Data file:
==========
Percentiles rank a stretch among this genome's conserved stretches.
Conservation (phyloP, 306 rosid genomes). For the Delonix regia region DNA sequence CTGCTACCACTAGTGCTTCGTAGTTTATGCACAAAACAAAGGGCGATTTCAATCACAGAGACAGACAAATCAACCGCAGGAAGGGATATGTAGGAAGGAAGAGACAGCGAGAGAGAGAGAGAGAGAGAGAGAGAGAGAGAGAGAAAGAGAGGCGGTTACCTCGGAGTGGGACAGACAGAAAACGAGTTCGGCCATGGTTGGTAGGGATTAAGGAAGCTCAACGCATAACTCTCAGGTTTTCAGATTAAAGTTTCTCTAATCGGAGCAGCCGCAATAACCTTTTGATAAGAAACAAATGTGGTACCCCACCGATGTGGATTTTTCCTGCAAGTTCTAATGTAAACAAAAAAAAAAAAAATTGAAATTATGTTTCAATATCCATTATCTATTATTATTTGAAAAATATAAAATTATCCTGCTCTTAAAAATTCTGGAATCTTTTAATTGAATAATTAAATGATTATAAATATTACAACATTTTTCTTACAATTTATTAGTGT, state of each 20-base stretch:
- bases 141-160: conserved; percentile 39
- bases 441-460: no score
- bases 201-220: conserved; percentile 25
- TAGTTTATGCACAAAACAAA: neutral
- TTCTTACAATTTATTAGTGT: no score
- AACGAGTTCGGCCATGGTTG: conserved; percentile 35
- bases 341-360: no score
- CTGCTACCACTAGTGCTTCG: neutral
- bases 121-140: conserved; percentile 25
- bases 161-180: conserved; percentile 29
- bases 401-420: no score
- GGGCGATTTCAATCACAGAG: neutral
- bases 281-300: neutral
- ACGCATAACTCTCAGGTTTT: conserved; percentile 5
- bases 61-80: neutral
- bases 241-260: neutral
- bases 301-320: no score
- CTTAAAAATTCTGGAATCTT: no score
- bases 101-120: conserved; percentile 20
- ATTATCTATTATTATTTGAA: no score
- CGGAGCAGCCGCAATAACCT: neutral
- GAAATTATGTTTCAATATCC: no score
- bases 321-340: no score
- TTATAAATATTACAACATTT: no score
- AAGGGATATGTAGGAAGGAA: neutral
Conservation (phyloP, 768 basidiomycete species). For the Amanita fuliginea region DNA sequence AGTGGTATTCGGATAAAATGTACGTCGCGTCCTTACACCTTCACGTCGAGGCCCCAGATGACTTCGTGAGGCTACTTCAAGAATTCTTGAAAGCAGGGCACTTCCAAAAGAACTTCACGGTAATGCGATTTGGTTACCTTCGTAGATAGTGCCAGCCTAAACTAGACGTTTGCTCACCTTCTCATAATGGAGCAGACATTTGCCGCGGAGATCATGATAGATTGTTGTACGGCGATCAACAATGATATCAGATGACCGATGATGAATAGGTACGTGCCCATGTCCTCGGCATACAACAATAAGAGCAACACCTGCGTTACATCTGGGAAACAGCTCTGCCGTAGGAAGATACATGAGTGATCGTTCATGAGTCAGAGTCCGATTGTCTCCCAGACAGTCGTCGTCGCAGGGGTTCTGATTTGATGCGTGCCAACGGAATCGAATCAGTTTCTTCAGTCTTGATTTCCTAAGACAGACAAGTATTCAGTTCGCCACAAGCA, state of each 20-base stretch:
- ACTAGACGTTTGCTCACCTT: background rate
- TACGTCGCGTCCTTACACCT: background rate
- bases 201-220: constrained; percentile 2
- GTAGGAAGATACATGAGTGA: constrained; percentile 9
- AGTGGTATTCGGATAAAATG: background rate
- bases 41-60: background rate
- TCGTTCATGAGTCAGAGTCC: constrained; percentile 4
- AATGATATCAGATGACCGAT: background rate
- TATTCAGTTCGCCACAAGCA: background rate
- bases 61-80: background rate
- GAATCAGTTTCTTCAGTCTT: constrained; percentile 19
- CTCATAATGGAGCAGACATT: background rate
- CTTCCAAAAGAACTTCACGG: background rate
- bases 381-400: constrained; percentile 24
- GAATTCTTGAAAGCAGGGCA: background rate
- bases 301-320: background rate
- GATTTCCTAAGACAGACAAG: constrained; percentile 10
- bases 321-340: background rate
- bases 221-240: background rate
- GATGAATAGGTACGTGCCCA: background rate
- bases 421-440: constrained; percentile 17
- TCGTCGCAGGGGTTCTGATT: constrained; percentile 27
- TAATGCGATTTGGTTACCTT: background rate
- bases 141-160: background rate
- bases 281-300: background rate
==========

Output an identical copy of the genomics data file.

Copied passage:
Percentiles rank a stretch among this genome's conserved stretches.
Conservation (phyloP, 306 rosid genomes). For the Delonix regia region DNA sequence CTGCTACCACTAGTGCTTCGTAGTTTATGCACAAAACAAAGGGCGATTTCAATCACAGAGACAGACAAATCAACCGCAGGAAGGGATATGTAGGAAGGAAGAGACAGCGAGAGAGAGAGAGAGAGAGAGAGAGAGAGAGAGAGAAAGAGAGGCGGTTACCTCGGAGTGGGACAGACAGAAAACGAGTTCGGCCATGGTTGGTAGGGATTAAGGAAGCTCAACGCATAACTCTCAGGTTTTCAGATTAAAGTTTCTCTAATCGGAGCAGCCGCAATAACCTTTTGATAAGAAACAAATGTGGTACCCCACCGATGTGGATTTTTCCTGCAAGTTCTAATGTAAACAAAAAAAAAAAAAATTGAAATTATGTTTCAATATCCATTATCTATTATTATTTGAAAAATATAAAATTATCCTGCTCTTAAAAATTCTGGAATCTTTTAATTGAATAATTAAATGATTATAAATATTACAACATTTTTCTTACAATTTATTAGTGT, state of each 20-base stretch:
- bases 141-160: conserved; percentile 39
- bases 441-460: no score
- bases 201-220: conserved; percentile 25
- TAGTTTATGCACAAAACAAA: neutral
- TTCTTACAATTTATTAGTGT: no score
- AACGAGTTCGGCCATGGTTG: conserved; percentile 35
- bases 341-360: no score
- CTGCTACCACTAGTGCTTCG: neutral
- bases 121-140: conserved; percentile 25
- bases 161-180: conserved; percentile 29
- bases 401-420: no score
- GGGCGATTTCAATCACAGAG: neutral
- bases 281-300: neutral
- ACGCATAACTCTCAGGTTTT: conserved; percentile 5
- bases 61-80: neutral
- bases 241-260: neutral
- bases 301-320: no score
- CTTAAAAATTCTGGAATCTT: no score
- bases 101-120: conserved; percentile 20
- ATTATCTATTATTATTTGAA: no score
- CGGAGCAGCCGCAATAACCT: neutral
- GAAATTATGTTTCAATATCC: no score
- bases 321-340: no score
- TTATAAATATTACAACATTT: no score
- AAGGGATATGTAGGAAGGAA: neutral
Conservation (phyloP, 768 basidiomycete species). For the Amanita fuliginea region DNA sequence AGTGGTATTCGGATAAAATGTACGTCGCGTCCTTACACCTTCACGTCGAGGCCCCAGATGACTTCGTGAGGCTACTTCAAGAATTCTTGAAAGCAGGGCACTTCCAAAAGAACTTCACGGTAATGCGATTTGGTTACCTTCGTAGATAGTGCCAGCCTAAACTAGACGTTTGCTCACCTTCTCATAATGGAGCAGACATTTGCCGCGGAGATCATGATAGATTGTTGTACGGCGATCAACAATGATATCAGATGACCGATGATGAATAGGTACGTGCCCATGTCCTCGGCATACAACAATAAGAGCAACACCTGCGTTACATCTGGGAAACAGCTCTGCCGTAGGAAGATACATGAGTGATCGTTCATGAGTCAGAGTCCGATTGTCTCCCAGACAGTCGTCGTCGCAGGGGTTCTGATTTGATGCGTGCCAACGGAATCGAATCAGTTTCTTCAGTCTTGATTTCCTAAGACAGACAAGTATTCAGTTCGCCACAAGCA, state of each 20-base stretch:
- ACTAGACGTTTGCTCACCTT: background rate
- TACGTCGCGTCCTTACACCT: background rate
- bases 201-220: constrained; percentile 2
- GTAGGAAGATACATGAGTGA: constrained; percentile 9
- AGTGGTATTCGGATAAAATG: background rate
- bases 41-60: background rate
- TCGTTCATGAGTCAGAGTCC: constrained; percentile 4
- AATGATATCAGATGACCGAT: background rate
- TATTCAGTTCGCCACAAGCA: background rate
- bases 61-80: background rate
- GAATCAGTTTCTTCAGTCTT: constrained; percentile 19
- CTCATAATGGAGCAGACATT: background rate
- CTTCCAAAAGAACTTCACGG: background rate
- bases 381-400: constrained; percentile 24
- GAATTCTTGAAAGCAGGGCA: background rate
- bases 301-320: background rate
- GATTTCCTAAGACAGACAAG: constrained; percentile 10
- bases 321-340: background rate
- bases 221-240: background rate
- GATGAATAGGTACGTGCCCA: background rate
- bases 421-440: constrained; percentile 17
- TCGTCGCAGGGGTTCTGATT: constrained; percentile 27
- TAATGCGATTTGGTTACCTT: background rate
- bases 141-160: background rate
- bases 281-300: background rate